Vail needs surgery for the soul as well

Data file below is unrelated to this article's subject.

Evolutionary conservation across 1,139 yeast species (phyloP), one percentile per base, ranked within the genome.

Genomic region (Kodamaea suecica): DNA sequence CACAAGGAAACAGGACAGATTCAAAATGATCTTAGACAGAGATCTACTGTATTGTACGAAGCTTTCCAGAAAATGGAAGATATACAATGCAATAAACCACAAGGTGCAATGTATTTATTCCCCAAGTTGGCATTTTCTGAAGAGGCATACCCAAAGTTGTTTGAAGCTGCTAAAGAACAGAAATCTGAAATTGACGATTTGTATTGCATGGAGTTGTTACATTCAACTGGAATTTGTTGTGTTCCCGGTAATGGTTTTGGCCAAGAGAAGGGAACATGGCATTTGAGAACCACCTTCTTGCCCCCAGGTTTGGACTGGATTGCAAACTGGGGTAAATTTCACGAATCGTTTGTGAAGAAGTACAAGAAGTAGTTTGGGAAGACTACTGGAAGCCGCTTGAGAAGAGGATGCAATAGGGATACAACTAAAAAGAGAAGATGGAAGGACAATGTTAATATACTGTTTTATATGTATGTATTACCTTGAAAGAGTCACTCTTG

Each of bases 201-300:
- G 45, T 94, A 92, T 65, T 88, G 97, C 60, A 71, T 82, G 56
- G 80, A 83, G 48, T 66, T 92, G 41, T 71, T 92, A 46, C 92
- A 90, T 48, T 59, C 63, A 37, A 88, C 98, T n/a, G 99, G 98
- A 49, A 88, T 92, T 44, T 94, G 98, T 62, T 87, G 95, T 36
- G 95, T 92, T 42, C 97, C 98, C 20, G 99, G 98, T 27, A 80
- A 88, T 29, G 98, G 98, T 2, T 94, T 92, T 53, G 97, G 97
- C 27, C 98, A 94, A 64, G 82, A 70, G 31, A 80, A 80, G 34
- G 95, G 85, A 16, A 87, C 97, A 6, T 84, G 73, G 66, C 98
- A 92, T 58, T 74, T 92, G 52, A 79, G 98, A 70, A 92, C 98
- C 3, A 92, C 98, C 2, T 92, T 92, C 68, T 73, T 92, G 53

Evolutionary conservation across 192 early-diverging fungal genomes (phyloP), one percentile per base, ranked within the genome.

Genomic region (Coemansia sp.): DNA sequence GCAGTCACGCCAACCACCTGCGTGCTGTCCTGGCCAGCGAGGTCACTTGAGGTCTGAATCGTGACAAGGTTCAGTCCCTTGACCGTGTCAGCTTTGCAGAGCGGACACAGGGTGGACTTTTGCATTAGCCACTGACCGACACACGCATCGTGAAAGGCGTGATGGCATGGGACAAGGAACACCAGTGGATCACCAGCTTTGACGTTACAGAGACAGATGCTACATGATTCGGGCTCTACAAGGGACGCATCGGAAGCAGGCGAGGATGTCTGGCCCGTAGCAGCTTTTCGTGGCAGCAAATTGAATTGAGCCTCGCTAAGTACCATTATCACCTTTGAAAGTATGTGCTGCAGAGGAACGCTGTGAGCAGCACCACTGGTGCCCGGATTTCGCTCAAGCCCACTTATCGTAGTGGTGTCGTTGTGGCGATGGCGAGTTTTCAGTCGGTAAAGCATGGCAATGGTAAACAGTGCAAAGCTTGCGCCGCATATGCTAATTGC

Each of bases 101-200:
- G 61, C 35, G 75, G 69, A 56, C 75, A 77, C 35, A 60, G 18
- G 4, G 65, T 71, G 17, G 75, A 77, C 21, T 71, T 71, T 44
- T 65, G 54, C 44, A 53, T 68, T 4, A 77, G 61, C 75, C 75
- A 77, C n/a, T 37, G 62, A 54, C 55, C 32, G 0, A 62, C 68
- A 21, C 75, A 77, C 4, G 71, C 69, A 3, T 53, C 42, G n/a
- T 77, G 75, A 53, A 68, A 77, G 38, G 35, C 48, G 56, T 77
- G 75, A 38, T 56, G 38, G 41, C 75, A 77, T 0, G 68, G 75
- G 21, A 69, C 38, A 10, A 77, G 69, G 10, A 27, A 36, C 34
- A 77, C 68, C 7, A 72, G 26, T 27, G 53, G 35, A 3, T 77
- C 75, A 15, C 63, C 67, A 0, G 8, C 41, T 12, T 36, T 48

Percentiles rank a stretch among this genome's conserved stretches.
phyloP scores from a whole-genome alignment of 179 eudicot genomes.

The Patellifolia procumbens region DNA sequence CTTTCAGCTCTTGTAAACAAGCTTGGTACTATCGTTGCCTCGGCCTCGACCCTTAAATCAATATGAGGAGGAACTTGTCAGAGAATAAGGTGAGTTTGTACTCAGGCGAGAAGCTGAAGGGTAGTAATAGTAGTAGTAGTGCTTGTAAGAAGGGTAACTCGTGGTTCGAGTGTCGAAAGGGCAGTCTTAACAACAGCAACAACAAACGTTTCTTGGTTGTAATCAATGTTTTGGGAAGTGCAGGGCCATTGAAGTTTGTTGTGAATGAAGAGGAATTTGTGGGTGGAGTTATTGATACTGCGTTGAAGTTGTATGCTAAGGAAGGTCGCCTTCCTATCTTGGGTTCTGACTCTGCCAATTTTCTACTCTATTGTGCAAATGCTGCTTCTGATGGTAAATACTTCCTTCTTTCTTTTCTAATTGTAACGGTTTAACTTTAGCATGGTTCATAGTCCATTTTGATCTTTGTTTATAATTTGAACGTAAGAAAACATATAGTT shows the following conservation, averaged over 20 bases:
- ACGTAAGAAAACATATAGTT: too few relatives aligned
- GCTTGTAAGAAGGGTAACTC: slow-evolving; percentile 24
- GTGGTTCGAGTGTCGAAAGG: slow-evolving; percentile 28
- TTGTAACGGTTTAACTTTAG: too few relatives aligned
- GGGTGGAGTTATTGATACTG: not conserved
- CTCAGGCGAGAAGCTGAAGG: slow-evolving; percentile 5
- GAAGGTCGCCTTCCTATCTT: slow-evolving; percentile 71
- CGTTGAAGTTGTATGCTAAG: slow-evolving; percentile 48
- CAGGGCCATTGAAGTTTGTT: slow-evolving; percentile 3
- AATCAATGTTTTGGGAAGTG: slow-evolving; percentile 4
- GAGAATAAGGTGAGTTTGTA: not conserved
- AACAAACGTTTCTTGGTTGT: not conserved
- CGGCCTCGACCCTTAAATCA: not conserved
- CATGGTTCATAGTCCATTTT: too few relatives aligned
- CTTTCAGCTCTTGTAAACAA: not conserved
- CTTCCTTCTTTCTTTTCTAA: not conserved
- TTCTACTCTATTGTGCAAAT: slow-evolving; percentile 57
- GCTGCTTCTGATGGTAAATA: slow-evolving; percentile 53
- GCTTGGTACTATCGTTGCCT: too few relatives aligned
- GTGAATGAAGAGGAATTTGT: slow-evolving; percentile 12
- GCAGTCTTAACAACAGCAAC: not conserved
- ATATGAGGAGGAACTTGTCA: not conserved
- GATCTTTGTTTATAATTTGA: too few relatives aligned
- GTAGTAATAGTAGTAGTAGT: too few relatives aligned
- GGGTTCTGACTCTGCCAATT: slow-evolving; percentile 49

As Vail Resorts, various other private developers and the Town of Vail gear up to spend upwards of a billion dollars (what recession?) on remaking the body of Vail’s commercial core, let’s hope they pay some serious attention to preserving the town’s soul.The impending threat by arch-nemesis Intrawest, the very real need to beautify what can only be described as resort blight in Lionshead, and the ever-powerful pull of cashing in on new and remodeled real estate have all combined to drive a sweeping redevelopment plan. And that’s good, I guess.But what has me worried is that we’re holding up the Intrawest resort village model as the ideal for what Vail should become.I have nothing against the Canadian company. They run some very fun mountains such as Copper Mountain and Whistler but I’m not necessarily a fan of their villages. A bit too urban and monolithic, if you ask me.The kids seem to love it, though. With all the big-name retail chains like Banana Republic and the Gap, it’s like skiing (excuse me, snowriding) above a shopping mall, then doing aprs at the food court. Not my cup of tea, but then they’re not really targeting me.It’s a wise strategy that’s paying off in big ways for Intrawest, as they steadily grow a future clientele that will maintain brand loyalty for decades to come. But I wonder what those villages will look like then.My parent live near Winter Park, so I have more than just a passing interest in what Intrawest is planning for the longtime Front Range favorite. I fear the kind of cookie-cutter planning that makes Copper Mountain seem somewhat impersonal to me.Winter Park never had much atmosphere (aprs ski ala East Colfax, someone once called it), so I guess anything is an improvement, but Vail Village does have a certain charm.Call it plastic Bavaria all you want, but it works. Lionshead, obviously, needs to be nuked. But in doing all this, we should not bend to the almighty dollar and pack in as many units as we can, ignoring parks and village squares where humans can congregate and socialize.Nor should we build a village with no parking, where only tourists will come, plopping down their $20 to park and then walking around like zombies in a winter resort Disneyland.Most of the private entities involved could give a rat’s about keeping things in a human scale, warm and inviting for locals and guests alike. They’ll just try to cash in in the biggest way possible.It’s up to the public sector, our elected officials, to force atmosphere and charm down the developer’s throats. We can’t bend to short-term profiteering and ignore the long-term aesthetics of the new Vail. After all, we’re the ones who have to live with it for the next 40 years.
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